New Delhi: Differing with CAG's suggestion of opportunity costing, Finance Minister P Chidambaram on Monday said government is not in the business of trading commodities, but facilitates allocation of resources for generation of more power and production of more steel and cement for common good.
When asked about CAG's method of opportunity costing, which means that a commodity should be traded at the market price, he said if prices of coal were higher, costlier would have been the end-use products, impacting buyers.
"But if you are looking at opportunity cost, government is not in the business of trading coal or trading spectrum. We are not allocating these things in order to trade in them," Chidambaram said.
Chidambaram said if prices of coal were higher, costlier would have been the end-use products, impacting buyers.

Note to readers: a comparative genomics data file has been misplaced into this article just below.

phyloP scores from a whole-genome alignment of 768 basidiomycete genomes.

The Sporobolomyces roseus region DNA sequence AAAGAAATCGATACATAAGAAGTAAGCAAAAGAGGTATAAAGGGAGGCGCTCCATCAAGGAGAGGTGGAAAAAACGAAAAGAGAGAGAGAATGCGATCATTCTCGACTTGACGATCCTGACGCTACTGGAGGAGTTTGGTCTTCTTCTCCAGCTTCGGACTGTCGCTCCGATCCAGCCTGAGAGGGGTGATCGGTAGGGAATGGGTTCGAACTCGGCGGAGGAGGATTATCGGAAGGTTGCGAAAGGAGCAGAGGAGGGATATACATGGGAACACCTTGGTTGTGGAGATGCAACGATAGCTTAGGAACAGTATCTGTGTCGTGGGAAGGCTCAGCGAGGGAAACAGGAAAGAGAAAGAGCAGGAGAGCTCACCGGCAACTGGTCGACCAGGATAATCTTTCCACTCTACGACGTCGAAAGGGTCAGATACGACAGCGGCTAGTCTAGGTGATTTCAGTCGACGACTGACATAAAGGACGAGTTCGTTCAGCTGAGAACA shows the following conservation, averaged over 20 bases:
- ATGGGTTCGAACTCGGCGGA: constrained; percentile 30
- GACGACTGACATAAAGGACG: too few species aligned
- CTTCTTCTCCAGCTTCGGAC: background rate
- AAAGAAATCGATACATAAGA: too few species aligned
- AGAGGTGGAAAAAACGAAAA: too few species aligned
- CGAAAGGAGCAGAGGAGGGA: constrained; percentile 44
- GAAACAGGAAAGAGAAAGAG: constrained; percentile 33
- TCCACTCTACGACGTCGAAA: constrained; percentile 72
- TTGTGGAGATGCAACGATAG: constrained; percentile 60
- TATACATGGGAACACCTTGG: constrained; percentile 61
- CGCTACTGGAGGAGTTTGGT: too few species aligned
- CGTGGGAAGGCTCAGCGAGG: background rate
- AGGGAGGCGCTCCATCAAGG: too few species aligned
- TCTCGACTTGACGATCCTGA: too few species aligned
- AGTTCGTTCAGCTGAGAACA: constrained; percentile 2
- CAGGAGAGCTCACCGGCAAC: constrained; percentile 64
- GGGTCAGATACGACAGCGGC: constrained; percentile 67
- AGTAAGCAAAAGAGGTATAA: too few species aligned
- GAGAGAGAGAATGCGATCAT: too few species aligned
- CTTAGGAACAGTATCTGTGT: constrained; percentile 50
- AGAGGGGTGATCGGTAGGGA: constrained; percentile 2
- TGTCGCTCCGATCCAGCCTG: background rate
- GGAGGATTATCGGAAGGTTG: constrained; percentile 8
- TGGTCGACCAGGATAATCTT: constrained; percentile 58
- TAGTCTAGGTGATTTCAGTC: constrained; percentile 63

"We are in business of allocating resources such that the larger people purpose is served, so that there is more power, more cement, more steel, there is more capacity for telecom. So, I am not very sure how the theory of opportunity cost... with the government's allocation of resources," he added.
"If the coal had been higher priced, the ultimate price would have to be borne by the buyer of cement, the buyer of steel, the buyer of electricity. Someone has to pay," he said.
Government auditor CAG recently said private companies might have benefited to the tune of Rs 1.86 lakh crore from 57 blocks allocated to them without auction.
Chidambaram said the task of the auditing body should be confined to looking at the "efficiency and integrity of the government expenditure" and to make "passing comments" if there is any loophole in the policy.
"Point is CAG is to look at the efficiency and integrity of the government expenditure. The UK Act clearly says that the policy objectives of the decision of the government cannot be questioned by the CAG. Of course if the CAG wishes to make a passing comment with the policies wrong, that is acceptable," Chidambaram said.